Tenant says they are not coming back. Sell they're stuff.

6 Replies

I have a 2 bed/1 bath rental in a 55+ community in Riverside, Ca. Last week I had a neighbor of my rental call to inform me that another neighbor had called the police to do a welfare check on my tenant. Due to my tenants mail overflowing and not seeing her for 2 weeks. I called the tenant and left a voicemail she texted me back (she would only text) saying that her daughter had to have surgery and she would return that following Tuesday. Rent was due that Wednesday. I texted her on Thursday saying rent is late, she tells me she mailed it out Monday and included the $50 late fee. Still have not received rent check.

This morning I received the following from her in a text.: "I am still at my daughters. I do not know when I will be back. Things are not good. The rent check got returned to me. So, please use my deposit  for September rent and sell anything you want. I will not be back."

We have a year lease that ends in June of 2019. I am not sure how I should proceed. Any info on how to handle this appropriately would be greatly appreciated.

Barbara,

It's important in a situation like this to CYA and follow the right procedure.  Still send her late payment notices and document everything.  While as humans we want to give her benefit of the doubt, it sounds like there is a lot of tangible events that constantly went wrong.  Some states also require that after the eviction or move-out you keep their personal property for a set number of days.  It's best in this situation to stick to the legal script just in case it backfires.

There was a podcast episode that covered something very similar, can't remember the number or guest but it was a few years back.  Anyways, the tenant was in the hospital and couldn't pay rent.  It turned out to be a fabricated story I believe and his advice in that situation was treat it like any other eviction.  Which included sending the late payment notices on-time and eventually the eviction notice.

Hope this helps, and hoping for the best in this situation.

I think @Kenny Dahill has a great point, but I'd talk to a lawyer about your local laws and if the process can be expedited if the ex-tenant is cooperative about surrendering possession in a legally satisfactory way. That way you can avoid weeks or months of screwing around. That's probably preferable to evicting and being able to make a claim on her for the lease. 'Blood from a stone' and all that.

I agree with @Johann Jells - If you are in contact with the tenant and they are being somewhat cooperative, consider yourself lucky! 

You might consider engaging an attorney to draft a "Mutual Agreement to Terminate Lease" or something to that effect that is valid in your state.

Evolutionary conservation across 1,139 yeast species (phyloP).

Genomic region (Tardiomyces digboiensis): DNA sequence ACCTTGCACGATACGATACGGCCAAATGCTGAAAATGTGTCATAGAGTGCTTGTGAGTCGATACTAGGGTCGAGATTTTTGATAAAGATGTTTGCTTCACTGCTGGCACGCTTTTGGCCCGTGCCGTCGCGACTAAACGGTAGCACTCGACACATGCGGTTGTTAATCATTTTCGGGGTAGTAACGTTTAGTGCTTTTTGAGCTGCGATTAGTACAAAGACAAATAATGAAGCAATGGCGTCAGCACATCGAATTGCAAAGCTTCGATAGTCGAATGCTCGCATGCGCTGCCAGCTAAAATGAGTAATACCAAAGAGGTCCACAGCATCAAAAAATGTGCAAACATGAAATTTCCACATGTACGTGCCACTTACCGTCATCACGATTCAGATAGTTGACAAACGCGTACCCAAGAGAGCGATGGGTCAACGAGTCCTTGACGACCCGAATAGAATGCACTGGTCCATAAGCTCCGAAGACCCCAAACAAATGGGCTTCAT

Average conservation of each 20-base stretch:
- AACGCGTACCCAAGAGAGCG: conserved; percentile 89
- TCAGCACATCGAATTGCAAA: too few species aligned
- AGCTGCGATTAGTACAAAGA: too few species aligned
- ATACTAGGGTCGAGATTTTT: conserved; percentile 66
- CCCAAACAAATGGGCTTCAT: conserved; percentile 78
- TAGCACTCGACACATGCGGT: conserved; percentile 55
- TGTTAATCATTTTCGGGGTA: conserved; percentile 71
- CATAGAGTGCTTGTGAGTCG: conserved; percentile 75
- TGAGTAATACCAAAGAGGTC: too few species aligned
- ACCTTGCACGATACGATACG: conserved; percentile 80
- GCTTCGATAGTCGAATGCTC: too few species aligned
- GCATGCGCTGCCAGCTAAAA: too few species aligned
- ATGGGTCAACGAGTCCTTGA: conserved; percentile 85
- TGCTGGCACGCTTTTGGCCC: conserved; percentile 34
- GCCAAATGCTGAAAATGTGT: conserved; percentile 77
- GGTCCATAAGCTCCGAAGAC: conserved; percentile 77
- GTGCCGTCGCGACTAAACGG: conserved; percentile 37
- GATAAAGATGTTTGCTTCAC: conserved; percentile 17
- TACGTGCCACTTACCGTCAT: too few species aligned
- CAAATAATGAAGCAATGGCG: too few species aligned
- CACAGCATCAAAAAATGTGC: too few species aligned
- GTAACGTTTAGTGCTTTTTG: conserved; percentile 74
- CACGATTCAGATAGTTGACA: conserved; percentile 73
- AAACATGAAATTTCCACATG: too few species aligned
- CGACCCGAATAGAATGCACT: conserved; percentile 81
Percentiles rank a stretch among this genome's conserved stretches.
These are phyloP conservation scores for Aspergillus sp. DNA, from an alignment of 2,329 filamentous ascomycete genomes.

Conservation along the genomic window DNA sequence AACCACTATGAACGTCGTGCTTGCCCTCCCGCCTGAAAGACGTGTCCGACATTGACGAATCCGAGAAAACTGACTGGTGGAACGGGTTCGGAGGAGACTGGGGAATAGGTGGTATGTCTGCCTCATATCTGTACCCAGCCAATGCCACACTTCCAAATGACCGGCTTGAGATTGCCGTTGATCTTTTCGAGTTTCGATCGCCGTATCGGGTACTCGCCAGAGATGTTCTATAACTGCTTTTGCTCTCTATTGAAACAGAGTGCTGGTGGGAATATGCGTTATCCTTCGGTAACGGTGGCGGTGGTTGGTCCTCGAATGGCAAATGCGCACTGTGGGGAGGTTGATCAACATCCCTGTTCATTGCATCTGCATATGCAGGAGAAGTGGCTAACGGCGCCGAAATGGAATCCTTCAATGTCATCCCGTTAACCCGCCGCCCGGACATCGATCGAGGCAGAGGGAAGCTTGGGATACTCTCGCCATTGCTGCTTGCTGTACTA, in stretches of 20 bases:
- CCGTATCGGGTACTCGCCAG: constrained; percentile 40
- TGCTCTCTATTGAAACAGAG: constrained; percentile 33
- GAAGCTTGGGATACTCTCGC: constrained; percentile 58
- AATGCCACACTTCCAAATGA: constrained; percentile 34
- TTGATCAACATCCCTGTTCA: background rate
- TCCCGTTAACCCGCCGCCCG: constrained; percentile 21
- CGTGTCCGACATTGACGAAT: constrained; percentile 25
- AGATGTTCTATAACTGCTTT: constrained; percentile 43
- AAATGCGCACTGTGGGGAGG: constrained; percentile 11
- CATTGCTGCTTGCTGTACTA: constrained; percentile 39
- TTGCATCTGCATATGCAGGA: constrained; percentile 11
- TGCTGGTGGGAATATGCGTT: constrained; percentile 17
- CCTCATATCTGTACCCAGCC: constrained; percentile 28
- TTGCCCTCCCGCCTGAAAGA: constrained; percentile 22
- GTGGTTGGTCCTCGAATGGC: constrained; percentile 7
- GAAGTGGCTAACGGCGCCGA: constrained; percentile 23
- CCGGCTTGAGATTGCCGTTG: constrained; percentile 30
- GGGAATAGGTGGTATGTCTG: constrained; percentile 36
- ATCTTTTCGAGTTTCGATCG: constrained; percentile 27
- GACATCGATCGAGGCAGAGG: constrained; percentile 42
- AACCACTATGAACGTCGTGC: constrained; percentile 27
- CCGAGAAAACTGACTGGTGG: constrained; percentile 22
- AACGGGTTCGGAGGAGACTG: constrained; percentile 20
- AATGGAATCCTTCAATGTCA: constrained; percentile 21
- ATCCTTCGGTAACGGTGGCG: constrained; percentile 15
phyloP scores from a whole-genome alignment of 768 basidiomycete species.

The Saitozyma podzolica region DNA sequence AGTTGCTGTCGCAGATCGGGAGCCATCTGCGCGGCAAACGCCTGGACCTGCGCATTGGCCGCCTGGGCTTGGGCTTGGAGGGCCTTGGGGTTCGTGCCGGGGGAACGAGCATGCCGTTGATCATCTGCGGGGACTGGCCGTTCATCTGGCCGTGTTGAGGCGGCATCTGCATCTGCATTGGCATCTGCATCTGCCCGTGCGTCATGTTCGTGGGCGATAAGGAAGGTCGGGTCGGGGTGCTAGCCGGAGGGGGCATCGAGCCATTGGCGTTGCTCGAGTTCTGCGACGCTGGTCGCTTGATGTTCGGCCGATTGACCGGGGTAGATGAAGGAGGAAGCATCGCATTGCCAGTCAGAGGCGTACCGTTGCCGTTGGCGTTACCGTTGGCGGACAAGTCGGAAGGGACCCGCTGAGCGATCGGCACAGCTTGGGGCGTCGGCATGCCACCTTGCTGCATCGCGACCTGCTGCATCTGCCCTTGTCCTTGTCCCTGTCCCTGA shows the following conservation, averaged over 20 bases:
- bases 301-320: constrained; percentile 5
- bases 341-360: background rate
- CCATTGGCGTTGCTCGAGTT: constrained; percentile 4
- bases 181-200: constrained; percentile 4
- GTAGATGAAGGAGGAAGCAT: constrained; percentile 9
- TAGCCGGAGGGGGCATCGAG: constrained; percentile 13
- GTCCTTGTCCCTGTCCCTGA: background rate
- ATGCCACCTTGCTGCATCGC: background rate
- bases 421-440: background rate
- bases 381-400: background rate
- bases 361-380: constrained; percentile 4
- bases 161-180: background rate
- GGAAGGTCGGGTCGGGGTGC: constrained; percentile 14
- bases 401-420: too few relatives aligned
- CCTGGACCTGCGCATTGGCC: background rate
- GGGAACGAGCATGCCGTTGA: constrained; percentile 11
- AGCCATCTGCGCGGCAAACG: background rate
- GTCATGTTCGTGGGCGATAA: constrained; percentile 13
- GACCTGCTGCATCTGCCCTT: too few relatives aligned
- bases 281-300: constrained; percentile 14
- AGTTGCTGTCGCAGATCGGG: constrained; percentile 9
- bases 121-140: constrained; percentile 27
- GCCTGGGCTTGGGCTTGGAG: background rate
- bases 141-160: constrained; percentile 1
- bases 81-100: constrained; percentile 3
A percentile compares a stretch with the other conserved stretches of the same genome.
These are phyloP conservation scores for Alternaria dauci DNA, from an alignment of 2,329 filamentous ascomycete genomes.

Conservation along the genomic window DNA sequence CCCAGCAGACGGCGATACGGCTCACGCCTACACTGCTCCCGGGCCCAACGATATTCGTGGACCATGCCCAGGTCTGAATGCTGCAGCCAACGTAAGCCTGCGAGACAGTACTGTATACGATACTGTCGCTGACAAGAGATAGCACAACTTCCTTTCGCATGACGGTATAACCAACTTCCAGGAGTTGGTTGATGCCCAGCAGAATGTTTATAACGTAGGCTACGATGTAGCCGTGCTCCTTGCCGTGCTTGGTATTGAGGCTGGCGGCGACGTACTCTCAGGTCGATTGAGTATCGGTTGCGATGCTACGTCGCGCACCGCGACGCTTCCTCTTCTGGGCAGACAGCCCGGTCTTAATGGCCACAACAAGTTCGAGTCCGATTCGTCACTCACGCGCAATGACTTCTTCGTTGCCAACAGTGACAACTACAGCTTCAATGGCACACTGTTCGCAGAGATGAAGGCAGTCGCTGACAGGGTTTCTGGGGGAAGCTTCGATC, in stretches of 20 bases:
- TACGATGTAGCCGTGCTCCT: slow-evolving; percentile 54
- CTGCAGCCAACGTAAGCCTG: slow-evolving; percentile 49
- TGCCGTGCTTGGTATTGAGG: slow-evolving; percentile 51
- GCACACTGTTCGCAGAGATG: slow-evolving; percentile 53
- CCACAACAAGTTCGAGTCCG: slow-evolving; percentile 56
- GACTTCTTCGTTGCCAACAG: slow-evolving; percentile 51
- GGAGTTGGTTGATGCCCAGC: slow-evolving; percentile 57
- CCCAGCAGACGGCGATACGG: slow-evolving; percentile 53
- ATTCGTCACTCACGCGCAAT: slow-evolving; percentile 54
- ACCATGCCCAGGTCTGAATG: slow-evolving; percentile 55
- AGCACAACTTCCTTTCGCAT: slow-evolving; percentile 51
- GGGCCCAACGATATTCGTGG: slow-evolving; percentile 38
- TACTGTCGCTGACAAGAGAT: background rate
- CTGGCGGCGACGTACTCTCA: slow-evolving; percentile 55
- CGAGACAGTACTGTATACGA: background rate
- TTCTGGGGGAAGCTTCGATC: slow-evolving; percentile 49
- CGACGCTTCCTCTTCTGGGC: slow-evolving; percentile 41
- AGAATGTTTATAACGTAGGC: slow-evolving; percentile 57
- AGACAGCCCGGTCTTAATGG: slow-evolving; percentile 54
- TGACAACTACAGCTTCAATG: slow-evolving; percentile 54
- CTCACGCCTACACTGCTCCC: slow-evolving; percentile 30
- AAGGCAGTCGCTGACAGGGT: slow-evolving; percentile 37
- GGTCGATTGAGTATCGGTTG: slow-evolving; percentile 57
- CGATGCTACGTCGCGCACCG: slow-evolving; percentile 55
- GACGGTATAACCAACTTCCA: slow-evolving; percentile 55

A simple 1-2 page agreement outlining that 1) she has surrendered or abandoned the premises, 2) you have her permission to dispose of her personal property, 3) and you have her permission to liquidate her deposit for past due rent, can save you tons of potential legal headaches down the road, and would likely be far less expensive and time consuming than an eviction.

Forget trying to collect on the remaining months of the existing lease. Instead, focus on the fastest way to legally regain possession of the unit and get it performing again.

Great Knowledge Thank you for taking the time to respond to my situation.   Bigger pockets is a great way to brain storm our way through different situations with great minds.  You guys are awesome!!

Originally posted by @Jeff Copeland :

I agree with @Johann Jells - If you are in contact with the tenant and they are being somewhat cooperative, consider yourself lucky! 

You might consider engaging an attorney to draft a "Mutual Agreement to Terminate Lease" or something to that effect that is valid in your state.

A simple 1-2 page agreement outlining that 1) she has surrendered or abandoned the premises, 2) you have her permission to dispose of her personal property, 3) and you have her permission to liquidate her deposit for past due rent, can save you tons of potential legal headaches down the road, and would likely be far less expensive and time consuming than an eviction.

Forget trying to collect on the remaining months of the existing lease. Instead, focus on the fastest way to legally regain possession of the unit and get it performing again.

 Agreeing with this. Your number 1 priority is get the unit operating again ASAP. Easiest way to do this is to get old tenant to sign off on everything. Eviction is more expensive and takes much more time.

I personally, would still document everything and consider going after the old tenant for damages, but that is only after getting everything cleaned and re-rented.